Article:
It is not a long or particularly difficult walk to the Wave, only about three miles from the trailhead. We soon arrive at a large wash with another long ridge of sandstone on the other side. A very steep sand dune leads up to the Wave which is hidden from view. This strenuous climb leads into a new world of stone. It is dominated by the so-called Liesegang Bands (see description below), the sharply defined colorful ribbons of sandstone of which the Wave consists. The Wave appears suddenly, and stunningly. Its name is quite appropriate.
[Photo, right: Part of the Wave appears golden in the early morning sunlight.]
The Wave is largely in shadow at this morning hour with bands of red and white predominating, with a little bit of blue and perhaps yellow. The upper parts in sunlight appear golden. Behind, the sandstone ridge rises for hundreds of feet, with Melody Arch easily visible at the top. It is one of the most surreal scenes I’ve seen in over thirty years of hiking the American West.
[Photo, right: The ridge rises hundreds of feet behind the Wave. Note Melody Arch at the top of the ridge. Strong hikers with scrambling skills can reach the arch.]
The so-called “Wave 2” formation is supposedly hidden in the ridge a few hundred yards away. However we pass it up, as it’s simply too cold with the shade and rock. There are Wave-like formations all over the place anyway. We climb back down the sand dune and hike in the wash for a while, where there is more sunlight. The wash soon narrows, and there is a bit of flowing water running from a small spring. Interestingly, the streambed is encased in ice. The canyon rapidly narrows to a crack, and we arrive at a pour-off too steep to pass. We could get around it by scrambling up one of the side walls but have had enough at this point. It’s just too cold, and time to head back.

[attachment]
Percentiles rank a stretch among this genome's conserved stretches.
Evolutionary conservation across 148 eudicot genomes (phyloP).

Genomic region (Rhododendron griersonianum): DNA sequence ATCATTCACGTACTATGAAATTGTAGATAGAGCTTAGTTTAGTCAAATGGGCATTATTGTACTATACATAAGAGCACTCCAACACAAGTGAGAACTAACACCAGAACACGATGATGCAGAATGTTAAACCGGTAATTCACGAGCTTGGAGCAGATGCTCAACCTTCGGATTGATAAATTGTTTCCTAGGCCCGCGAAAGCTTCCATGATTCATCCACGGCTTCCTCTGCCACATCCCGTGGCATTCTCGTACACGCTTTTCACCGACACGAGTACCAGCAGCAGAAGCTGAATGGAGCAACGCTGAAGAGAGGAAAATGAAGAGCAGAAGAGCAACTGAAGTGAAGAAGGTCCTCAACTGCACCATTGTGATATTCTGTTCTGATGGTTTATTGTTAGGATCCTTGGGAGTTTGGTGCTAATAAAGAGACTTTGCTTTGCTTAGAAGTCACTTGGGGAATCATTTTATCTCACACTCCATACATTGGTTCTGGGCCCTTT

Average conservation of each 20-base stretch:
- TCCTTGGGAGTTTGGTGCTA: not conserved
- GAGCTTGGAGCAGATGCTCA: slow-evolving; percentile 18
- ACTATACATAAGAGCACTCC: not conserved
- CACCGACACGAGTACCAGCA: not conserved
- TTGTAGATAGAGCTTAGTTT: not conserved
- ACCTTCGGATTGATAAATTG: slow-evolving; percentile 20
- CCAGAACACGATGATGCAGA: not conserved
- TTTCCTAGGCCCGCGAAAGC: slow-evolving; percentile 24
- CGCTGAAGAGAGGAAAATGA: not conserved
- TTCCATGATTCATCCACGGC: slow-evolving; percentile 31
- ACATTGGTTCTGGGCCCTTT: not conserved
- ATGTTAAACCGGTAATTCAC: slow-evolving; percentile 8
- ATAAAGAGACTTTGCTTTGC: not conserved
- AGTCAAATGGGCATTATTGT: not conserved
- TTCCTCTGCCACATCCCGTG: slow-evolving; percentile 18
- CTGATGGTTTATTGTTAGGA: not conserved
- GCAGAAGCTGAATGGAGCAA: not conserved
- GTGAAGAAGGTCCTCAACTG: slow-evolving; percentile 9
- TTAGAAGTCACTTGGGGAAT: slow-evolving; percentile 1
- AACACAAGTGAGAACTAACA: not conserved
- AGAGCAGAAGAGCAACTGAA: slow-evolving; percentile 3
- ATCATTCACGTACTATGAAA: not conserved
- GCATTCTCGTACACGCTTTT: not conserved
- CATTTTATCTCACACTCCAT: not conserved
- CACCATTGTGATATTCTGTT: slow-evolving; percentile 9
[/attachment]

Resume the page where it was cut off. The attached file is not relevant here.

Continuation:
When we arrive back at the trailhead, the car’s thermometer reads 38°F (3.34°C) (in the sun). The road is still largely frozen, and we make it back to the main highway easily. It would be nice to come back again when the weather is a bit more comfortable. There is still much to see, including Wave 2, Melody Arch, and the Dinosaur Trackway, not to mention the many other spectacular sites without names.
Of course, the chances of winning a permit during nicer weather (spring and fall) are quite slim and purely a matter of luck. The rigid permitting system is completely justified: there were very few other hikers around, almost no aircraft or other noise, and the place is absolutely pristine. It is a true wilderness experience. If we are lucky, we’ll be back again someday.
[Photo, above left: A bizarre closeup of the Wave. Photo, above right: The large wash below the Wave eventually narrows to a slot.]
How Did It Get This Way? The Formation of the Wave and Coyote Buttes.
From the interpretive signs at the trailhead:
How Did It Get This Way? Amazing Colors and Shapes – Coyote Buttes is the name on the USGS topographic map, but there are popular names like the Wave, Teepees, Hoodoos, and Sand Cave. Coyote Buttes is an area of unparalleled beauty with surreal swirls of sandstone in multicolored hues of red, pink, orange, maroon, white, and yellow.
The Jurassic Navajo Sandstone Formation is the foundation of Coyote Buttes, Nearly 200 million years ago, this region was a sandy desert where huge dunes migrated across the landscape pushed by seasonal winds. Prevailing winds of that ancient Jurassic time can be determined by examining the cross-bedding (layers) in the sandstone.
What we see today are some of the original crossbedded dunes shaped into dramatic landforms and exposed by erosion from eons of runoff. The spectacular ribbons of various colors called Liesegang Bands, were formed by movement and precipitation of oxidizing materials such as iron and manganese by ground water. Thin veins or fins of calcite cut across the sandstone, adding another dimension to the landscape.
During summer monsoons, interdune oases would form – and where there was water, there was life. Today, the sandstone shows traces left by ancient burrowing insects and small three-toed dinosaurs foraging for food along the banks.
“Leave it as it is. The ages have been at work on it and man can only mar it.” Theodore Roosevelt, 1903
Lower panels, left: 200 million years ago, when dinosaurs roamed over the land, this entire region was a huge, sandy desert where fierce winds whipped the sand into dunes. There were small oases where life congregated.
Lower panels, center: Over millions of years, younger deposits covered the sand dunes. Eventually the sand was compacted and cemented by minerals, forming the sedimentary rock layers geologists call the Navajo Sandstone Formation.
Lower panels, right: Beginning 15 million years ago, with the uplift of the Colorado Plateau, erosion of younger rock layers exposed the original dunes, showing the layers and cross-bedded formations we see today. An amazing array of dramatic shapes define the eroded Navajo Sandstone.